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Banging The Far Right Drum

Lucinda Creighton, TD. Be afraid, be very afraid
Lucinda Creighton, TD. Be afraid, be very afraid

Go bhfóire Dia orainn! Only the Irish Independent newspaper, with its fanatical free market fetishism, could argue that Fine Gael is a party of the “political” centre and that Irish politics requires a new right-wing political movement. And who should lead it? Why, none other than FG Eurocrat par excellence, Lucinda Creighton, she that is the moral conscience of the Irish nation (ahem…).

“Michael McDowell and Declan Ganley’s consistent flirtations with establishing a new party show there is space for a right-wing, low-tax party.

As has been pointed out in these pages before, Fine Gael is as far right as Irish politics gets now and it is, in truth, a centrist party.

Ms Creighton, if she takes a sizeable lump of Fine Gael with her, could lead a new party – and some in Fine Gael feel this is what she is planning to do.

But the market she could seek to exploit is a complex one.

Fiscally conservative but socially liberal voters could baulk at her abortion stance, while pro-business Eurosceptics might be turned off by the prospect of such a Europhile leading a low-tax party.

But time can allow such differences to subside. Come election time in two years, is it so inconceivable that Ms Creighton could unite these groups under one banner?”

Wonderful, Ireland’s own coiffured Thatcherite-in-waiting? What a depressing thought, even if it is one to excite the hacks over on Talbot Street. Perhaps they have the latest polls in mind, not to mention the, er, “coincidental” release of the Anglo-Tapes that the lads and lasses in the Indo were apparently sitting on for quite a while.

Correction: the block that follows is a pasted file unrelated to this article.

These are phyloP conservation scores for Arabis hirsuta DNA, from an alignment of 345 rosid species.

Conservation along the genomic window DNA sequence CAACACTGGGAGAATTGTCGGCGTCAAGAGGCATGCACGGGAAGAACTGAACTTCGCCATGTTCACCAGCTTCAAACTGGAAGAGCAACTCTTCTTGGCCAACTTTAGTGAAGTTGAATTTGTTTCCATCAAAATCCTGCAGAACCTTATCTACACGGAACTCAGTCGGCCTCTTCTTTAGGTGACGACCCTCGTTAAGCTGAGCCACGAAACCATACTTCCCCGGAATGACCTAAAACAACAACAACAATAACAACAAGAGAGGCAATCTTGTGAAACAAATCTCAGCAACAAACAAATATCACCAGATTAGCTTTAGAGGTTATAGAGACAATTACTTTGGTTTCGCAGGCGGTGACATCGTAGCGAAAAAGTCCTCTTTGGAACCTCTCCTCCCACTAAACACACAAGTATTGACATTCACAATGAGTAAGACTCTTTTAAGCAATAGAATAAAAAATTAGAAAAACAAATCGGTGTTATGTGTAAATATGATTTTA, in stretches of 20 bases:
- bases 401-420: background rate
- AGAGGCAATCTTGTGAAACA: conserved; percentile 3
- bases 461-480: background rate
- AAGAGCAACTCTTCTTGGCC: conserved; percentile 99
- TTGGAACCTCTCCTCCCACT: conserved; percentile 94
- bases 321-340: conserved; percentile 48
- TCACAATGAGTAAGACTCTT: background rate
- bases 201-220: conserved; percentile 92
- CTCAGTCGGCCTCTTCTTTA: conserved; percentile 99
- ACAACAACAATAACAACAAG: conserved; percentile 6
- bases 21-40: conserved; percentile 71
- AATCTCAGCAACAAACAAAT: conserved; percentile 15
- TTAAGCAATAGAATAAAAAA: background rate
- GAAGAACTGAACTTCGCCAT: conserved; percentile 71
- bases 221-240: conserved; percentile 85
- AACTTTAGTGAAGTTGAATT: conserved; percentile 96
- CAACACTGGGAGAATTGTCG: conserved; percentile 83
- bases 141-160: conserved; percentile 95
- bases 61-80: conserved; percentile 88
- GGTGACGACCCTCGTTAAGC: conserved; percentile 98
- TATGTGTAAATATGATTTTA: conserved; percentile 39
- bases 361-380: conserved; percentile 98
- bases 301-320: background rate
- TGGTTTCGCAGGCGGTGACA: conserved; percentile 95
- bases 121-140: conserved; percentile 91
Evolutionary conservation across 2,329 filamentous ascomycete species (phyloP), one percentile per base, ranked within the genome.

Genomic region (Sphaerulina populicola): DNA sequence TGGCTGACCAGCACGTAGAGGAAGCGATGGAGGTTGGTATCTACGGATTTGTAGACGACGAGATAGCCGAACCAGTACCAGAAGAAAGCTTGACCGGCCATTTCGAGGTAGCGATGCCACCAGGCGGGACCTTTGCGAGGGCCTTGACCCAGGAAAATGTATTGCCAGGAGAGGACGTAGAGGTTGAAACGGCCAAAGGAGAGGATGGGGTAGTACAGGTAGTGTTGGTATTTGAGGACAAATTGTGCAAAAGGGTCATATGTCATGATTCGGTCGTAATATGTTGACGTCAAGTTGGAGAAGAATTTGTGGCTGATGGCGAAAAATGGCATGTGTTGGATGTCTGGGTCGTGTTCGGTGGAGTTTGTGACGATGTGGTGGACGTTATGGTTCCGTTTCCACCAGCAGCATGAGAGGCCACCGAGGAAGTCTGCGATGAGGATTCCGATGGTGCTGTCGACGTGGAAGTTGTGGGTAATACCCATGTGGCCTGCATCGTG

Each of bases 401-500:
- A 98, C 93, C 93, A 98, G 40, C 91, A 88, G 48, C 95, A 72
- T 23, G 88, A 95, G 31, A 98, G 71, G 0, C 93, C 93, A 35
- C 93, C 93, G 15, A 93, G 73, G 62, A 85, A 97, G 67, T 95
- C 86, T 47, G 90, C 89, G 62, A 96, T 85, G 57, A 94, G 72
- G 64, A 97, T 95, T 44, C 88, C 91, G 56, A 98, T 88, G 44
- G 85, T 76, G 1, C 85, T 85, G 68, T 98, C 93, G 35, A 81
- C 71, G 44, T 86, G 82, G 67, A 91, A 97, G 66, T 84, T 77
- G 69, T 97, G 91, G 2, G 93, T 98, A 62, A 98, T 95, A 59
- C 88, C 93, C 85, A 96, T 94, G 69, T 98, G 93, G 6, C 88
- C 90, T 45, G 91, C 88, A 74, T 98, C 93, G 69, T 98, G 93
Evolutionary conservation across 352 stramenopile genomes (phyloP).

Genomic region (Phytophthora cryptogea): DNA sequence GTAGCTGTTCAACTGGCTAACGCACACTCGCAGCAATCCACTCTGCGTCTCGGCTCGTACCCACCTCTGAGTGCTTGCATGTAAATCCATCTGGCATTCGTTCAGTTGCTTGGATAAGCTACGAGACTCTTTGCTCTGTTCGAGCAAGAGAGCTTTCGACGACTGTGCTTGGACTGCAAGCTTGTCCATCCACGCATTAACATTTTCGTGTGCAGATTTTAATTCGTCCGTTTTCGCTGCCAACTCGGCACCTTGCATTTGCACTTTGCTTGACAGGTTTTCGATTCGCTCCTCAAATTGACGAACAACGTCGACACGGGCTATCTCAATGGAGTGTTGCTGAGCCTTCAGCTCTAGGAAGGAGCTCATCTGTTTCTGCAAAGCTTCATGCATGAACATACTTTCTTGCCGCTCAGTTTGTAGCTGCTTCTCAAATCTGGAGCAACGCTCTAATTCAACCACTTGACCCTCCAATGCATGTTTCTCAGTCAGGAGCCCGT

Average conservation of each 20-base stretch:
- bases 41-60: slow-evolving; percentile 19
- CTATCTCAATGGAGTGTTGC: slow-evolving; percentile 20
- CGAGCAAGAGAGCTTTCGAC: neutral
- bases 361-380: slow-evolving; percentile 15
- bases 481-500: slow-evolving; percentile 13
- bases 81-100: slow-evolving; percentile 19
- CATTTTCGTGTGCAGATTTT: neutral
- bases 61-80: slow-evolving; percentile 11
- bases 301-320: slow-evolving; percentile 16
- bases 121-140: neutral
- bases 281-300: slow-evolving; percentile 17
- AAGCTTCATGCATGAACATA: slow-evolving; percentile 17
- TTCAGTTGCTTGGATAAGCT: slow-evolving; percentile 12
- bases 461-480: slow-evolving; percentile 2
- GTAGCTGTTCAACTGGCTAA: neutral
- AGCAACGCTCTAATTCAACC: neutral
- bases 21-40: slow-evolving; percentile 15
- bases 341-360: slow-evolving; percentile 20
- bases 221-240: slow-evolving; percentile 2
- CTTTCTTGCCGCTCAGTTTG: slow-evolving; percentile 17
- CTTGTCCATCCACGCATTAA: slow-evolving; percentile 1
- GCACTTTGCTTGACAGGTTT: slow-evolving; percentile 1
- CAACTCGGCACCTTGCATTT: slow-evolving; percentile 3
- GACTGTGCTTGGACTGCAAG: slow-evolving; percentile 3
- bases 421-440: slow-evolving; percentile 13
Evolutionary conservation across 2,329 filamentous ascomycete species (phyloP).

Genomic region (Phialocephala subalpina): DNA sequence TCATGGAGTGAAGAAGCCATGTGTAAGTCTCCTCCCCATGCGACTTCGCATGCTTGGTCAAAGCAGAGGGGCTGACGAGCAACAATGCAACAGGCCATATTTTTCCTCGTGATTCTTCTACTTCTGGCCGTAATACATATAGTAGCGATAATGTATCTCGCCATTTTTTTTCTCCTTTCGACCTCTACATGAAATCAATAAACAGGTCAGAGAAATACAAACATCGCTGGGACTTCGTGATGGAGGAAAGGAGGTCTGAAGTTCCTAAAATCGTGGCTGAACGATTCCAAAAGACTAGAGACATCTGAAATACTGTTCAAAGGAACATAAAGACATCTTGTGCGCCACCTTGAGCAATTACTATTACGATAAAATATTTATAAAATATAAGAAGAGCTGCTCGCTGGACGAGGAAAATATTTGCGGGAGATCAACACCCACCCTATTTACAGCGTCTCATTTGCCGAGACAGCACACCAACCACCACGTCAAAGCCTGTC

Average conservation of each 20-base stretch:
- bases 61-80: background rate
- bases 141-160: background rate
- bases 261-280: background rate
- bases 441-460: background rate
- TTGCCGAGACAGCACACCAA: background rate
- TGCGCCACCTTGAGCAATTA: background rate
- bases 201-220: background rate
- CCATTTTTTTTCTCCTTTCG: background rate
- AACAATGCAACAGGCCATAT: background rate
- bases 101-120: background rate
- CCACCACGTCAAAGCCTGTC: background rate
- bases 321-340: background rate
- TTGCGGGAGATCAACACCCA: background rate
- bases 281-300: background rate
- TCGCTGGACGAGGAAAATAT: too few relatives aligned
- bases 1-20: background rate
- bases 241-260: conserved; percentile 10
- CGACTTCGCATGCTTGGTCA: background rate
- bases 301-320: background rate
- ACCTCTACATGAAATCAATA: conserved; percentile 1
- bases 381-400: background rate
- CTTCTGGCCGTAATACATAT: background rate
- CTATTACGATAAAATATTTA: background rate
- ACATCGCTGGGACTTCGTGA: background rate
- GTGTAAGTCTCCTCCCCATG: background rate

Fianna Fáil, Sinn Féin and Independents up according to successive polls, Fine Gael and Labour-DL-Inc. down, and suddenly the columns are flying fast and thick for a far right solution to Ireland’s woes (which were created by far right socio-economic thinking in the first place but hey let’s not get bogged down by details here).

Oh well, at least Squire Myers of the Big House will be happy enough. A lovely Anglo-Norman princess to eulogise instead of one of those nasty indigenous types (his view, not mine).

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5 comments on “Banging The Far Right Drum

  1. Eoin Ó Riain

    I myself feel that the far-righted-ness of FG is laid bare in its intolerance of a free conscience (even if they feel, like you, that it’s ill-informed). If this lady feels in all conscience that her party is wrong in this matter should we insult her as a person – as you do! Enda is going to crucify her and anybody who has the affrontery to oppose him in this matter, should we be part of that mob?


    • My issue with Lucinda Creighton’s political and economic views pre-date the abortion bill question by many years. The post was more about that than the issue of abortion. Ireland’s politics weigh heavily enough to the right without adding even more weight to that balance.

      On the issue of abortion itself, I favour the provision of abortion services as a medical necessity. I tend more towards abortion-on-demand as a right, though strictly regulated. I’m sorry but I see medical health rights (including abortion) in the same light as I see Gay rights or Irish language rights.

      Abortion is an issue for our citizens in our nation. Exporting that issue, telling tens of thousands of our fellow citizens that they must leave the nation for a medical procedure and then return to Ireland after it, is moral cowardice and an abandonment of civic duty.

      However I understand the cultural or religious-based objections of others even if I don’t agree with them. That is why I have tended to stay clear of the subject and not address it directly. I have no wish to offend/hurt anyone on an issue so sensitive. However politics and socio-economic affairs is another matter. The post was attacking the idea of even more right wing politics in Ireland of the type that all but crippled this island-nation over the last several years. Apologies if you thought it was a dig at those opposed to abortion.


  2. Eoin Ó Riain

    I think i understand where you are coming from and would like you to understand that I am, and many others are, not coming from a religious position with regards to this question of abortion.